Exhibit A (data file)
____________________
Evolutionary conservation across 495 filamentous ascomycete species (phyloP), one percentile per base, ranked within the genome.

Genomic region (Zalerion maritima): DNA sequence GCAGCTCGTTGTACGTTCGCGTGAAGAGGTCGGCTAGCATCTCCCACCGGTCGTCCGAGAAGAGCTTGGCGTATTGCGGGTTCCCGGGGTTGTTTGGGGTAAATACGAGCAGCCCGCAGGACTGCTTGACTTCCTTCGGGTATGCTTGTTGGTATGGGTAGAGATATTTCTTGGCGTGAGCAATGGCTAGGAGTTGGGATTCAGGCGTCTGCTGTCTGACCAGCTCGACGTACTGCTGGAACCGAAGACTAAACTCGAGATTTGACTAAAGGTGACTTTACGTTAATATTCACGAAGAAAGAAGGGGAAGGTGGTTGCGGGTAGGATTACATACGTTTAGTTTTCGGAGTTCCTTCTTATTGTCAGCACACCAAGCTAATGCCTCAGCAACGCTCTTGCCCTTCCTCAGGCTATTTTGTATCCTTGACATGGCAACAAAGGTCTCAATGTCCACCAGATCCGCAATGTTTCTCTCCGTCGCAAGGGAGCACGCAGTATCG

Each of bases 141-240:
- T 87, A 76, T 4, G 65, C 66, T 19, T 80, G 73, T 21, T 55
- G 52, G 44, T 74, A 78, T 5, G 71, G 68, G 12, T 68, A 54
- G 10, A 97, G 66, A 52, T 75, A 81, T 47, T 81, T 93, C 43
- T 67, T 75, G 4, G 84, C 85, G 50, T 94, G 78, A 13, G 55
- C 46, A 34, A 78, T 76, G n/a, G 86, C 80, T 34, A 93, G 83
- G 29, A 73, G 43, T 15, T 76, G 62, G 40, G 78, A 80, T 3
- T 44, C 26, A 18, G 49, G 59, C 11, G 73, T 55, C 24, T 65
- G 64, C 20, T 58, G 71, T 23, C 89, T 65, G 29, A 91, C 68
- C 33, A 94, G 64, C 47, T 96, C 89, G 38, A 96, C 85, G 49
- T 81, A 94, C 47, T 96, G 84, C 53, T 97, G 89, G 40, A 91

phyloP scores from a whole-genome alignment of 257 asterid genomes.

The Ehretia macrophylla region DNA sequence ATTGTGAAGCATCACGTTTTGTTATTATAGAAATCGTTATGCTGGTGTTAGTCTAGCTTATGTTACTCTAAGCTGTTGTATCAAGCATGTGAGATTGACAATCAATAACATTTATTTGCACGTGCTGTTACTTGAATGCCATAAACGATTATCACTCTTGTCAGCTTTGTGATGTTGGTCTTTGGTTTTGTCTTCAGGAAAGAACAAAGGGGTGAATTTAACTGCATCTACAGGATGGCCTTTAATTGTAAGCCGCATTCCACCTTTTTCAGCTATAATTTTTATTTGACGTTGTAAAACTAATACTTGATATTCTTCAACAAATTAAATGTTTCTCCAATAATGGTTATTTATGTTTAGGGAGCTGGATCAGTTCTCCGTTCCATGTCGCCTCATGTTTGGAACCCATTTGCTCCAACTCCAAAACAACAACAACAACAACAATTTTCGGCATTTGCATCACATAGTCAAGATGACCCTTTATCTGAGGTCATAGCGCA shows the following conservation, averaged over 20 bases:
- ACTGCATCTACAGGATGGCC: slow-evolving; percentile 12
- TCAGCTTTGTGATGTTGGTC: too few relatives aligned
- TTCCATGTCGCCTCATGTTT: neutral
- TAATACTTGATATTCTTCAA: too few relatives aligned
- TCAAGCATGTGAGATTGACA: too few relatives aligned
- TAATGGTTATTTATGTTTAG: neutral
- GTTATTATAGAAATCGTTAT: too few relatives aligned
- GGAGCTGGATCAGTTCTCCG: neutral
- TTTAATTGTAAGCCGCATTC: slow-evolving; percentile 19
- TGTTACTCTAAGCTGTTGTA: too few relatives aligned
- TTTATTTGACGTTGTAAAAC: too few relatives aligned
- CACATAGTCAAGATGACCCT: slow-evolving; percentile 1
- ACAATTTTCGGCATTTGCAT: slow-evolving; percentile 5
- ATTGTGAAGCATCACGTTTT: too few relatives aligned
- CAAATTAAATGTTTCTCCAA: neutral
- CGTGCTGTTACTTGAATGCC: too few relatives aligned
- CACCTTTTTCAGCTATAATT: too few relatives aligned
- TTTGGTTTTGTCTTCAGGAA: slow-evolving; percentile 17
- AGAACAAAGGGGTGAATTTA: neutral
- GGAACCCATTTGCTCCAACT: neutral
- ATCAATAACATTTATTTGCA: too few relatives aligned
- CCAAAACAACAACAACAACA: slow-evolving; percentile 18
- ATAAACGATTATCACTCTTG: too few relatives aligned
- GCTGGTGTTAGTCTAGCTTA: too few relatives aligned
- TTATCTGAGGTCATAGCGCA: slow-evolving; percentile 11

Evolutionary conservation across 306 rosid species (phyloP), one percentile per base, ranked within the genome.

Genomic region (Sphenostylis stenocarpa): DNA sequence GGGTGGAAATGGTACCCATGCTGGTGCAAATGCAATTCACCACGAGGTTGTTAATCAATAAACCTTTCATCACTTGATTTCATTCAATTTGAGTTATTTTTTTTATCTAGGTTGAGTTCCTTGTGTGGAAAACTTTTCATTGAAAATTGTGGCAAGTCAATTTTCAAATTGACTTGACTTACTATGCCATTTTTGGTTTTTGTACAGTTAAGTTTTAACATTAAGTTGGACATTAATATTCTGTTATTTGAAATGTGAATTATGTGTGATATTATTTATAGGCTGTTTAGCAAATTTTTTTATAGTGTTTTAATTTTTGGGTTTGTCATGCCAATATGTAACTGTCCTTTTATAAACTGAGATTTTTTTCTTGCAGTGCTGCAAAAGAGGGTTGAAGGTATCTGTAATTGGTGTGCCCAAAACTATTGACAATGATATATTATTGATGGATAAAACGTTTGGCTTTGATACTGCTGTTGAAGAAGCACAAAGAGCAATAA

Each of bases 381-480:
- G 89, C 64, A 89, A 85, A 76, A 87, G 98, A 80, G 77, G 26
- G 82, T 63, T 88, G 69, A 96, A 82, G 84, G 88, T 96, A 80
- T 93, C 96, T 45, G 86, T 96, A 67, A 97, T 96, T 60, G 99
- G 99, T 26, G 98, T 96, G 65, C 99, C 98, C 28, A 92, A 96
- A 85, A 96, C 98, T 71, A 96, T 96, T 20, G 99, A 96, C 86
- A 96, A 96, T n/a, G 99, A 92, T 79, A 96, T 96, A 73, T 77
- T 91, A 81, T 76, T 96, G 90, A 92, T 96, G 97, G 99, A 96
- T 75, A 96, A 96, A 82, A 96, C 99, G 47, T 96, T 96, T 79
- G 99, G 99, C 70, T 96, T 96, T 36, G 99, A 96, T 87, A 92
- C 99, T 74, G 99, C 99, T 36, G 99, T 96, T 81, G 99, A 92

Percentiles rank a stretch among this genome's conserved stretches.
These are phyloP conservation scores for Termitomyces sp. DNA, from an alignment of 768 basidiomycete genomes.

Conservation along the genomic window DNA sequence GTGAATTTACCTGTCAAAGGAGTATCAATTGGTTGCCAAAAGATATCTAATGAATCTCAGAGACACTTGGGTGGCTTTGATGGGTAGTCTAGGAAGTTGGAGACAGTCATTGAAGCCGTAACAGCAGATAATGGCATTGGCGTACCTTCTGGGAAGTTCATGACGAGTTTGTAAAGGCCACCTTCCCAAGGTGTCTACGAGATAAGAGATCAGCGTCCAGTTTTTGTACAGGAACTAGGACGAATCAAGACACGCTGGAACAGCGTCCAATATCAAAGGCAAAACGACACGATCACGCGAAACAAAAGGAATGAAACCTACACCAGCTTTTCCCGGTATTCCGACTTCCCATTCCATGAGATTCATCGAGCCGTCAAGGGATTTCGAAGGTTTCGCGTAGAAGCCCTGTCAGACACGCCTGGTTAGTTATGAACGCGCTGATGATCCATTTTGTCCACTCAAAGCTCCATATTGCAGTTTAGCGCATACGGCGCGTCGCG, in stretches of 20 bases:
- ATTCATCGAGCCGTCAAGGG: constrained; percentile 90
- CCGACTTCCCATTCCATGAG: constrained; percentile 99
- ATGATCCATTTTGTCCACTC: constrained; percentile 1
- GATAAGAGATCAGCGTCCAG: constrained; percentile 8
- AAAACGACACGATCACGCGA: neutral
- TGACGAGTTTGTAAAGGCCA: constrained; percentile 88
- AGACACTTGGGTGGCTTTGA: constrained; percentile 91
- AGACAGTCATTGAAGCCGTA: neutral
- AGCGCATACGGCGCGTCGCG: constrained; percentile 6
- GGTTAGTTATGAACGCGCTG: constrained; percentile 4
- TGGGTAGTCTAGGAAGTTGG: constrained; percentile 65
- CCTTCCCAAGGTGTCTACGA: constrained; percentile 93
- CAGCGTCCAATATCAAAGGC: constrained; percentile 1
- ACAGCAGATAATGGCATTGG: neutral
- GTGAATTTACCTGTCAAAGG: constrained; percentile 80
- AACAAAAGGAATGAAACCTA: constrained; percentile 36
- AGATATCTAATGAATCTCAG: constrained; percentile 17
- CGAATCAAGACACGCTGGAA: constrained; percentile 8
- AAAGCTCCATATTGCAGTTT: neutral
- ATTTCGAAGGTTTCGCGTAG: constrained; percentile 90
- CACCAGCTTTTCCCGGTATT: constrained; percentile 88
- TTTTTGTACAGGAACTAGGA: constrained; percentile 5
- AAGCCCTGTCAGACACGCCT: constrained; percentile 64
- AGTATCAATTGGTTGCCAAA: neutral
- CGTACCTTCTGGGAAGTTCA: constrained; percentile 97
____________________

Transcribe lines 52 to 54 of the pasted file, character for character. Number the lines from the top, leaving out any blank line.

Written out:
- G 99, G 99, C 70, T 96, T 96, T 36, G 99, A 96, T 87, A 92
- C 99, T 74, G 99, C 99, T 36, G 99, T 96, T 81, G 99, A 92

Percentiles rank a stretch among this genome's conserved stretches.